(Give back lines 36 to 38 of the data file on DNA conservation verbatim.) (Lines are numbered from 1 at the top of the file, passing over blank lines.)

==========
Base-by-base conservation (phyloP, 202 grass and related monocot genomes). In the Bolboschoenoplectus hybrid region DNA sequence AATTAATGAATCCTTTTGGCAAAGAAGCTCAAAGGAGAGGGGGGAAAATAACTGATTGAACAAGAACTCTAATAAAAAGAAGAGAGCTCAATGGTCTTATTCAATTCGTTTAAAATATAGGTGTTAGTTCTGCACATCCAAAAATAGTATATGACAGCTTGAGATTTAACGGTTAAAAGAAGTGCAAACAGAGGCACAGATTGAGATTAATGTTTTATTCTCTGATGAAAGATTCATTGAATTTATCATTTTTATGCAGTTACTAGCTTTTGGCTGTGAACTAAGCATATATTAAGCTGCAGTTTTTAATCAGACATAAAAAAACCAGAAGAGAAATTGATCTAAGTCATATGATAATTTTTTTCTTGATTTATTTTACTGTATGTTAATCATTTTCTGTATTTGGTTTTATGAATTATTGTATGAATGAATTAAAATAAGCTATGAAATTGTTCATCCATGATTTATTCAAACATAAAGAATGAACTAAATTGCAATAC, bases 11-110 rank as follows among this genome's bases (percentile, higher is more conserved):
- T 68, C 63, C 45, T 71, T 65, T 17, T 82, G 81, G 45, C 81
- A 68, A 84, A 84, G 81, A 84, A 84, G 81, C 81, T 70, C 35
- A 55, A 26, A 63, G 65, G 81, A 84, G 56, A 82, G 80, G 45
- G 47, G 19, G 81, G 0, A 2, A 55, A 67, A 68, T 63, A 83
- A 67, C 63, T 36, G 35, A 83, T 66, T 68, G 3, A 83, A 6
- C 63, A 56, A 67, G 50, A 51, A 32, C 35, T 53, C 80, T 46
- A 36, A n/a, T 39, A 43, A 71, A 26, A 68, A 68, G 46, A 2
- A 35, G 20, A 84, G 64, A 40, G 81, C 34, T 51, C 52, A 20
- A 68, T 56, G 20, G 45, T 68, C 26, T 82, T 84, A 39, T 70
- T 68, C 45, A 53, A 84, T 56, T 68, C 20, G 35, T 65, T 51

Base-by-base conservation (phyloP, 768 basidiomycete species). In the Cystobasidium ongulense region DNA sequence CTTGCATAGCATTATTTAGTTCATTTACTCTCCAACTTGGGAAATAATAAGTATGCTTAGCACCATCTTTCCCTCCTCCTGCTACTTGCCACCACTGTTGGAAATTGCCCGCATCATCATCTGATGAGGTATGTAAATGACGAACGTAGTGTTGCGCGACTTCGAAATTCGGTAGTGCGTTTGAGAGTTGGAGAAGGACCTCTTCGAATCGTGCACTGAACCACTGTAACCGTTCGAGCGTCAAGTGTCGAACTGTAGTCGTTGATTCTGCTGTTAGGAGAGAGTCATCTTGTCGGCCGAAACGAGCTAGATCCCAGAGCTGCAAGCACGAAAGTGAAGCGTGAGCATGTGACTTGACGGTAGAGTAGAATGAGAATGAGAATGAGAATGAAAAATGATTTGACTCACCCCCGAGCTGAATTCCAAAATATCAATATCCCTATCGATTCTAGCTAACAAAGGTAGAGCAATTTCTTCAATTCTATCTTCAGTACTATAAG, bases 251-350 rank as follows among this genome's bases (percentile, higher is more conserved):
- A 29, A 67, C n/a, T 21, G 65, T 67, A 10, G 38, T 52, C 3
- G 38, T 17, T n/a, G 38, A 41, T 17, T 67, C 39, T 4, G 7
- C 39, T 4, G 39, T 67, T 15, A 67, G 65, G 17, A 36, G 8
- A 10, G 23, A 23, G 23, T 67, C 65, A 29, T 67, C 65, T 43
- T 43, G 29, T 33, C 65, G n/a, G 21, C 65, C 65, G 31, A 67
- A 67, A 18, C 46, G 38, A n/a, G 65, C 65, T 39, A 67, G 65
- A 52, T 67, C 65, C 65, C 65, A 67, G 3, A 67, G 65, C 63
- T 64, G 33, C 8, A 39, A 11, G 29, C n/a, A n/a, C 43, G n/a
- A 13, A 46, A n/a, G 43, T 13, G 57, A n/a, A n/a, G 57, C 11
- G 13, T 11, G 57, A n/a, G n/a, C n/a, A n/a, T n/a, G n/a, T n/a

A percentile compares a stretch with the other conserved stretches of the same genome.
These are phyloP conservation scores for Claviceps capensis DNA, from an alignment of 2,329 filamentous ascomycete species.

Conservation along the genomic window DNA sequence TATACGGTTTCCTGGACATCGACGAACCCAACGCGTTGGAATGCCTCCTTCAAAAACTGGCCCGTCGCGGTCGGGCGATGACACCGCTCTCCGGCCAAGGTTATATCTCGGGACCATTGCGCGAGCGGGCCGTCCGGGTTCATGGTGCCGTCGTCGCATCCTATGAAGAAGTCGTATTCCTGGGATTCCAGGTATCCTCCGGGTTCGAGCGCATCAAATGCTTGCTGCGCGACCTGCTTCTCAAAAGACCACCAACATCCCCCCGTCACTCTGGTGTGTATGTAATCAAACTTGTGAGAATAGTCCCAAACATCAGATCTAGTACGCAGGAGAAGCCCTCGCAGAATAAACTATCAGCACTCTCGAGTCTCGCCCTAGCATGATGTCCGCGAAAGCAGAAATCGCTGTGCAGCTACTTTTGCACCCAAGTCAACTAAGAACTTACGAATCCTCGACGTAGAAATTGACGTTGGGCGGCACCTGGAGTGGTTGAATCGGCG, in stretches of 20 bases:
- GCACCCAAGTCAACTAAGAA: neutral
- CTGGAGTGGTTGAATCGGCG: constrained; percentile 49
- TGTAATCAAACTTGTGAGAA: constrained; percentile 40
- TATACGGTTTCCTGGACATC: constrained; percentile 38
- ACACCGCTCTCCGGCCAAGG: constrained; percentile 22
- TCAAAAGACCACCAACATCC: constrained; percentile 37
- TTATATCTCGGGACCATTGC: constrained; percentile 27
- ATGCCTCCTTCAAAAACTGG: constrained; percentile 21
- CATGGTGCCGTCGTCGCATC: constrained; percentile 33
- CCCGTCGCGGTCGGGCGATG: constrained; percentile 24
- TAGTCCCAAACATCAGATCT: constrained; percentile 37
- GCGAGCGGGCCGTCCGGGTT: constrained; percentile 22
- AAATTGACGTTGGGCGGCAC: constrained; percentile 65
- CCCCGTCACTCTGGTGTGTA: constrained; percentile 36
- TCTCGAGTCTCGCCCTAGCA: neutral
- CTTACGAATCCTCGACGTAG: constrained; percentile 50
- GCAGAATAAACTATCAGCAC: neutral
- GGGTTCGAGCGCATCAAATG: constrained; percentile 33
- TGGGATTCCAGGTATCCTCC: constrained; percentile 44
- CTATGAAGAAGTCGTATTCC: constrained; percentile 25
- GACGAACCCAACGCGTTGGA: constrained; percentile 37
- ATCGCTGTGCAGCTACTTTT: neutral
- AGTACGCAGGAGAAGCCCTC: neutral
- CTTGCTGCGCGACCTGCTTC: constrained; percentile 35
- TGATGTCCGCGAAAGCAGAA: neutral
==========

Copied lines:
- TAGTCCCAAACATCAGATCT: constrained; percentile 37
- GCGAGCGGGCCGTCCGGGTT: constrained; percentile 22
- AAATTGACGTTGGGCGGCAC: constrained; percentile 65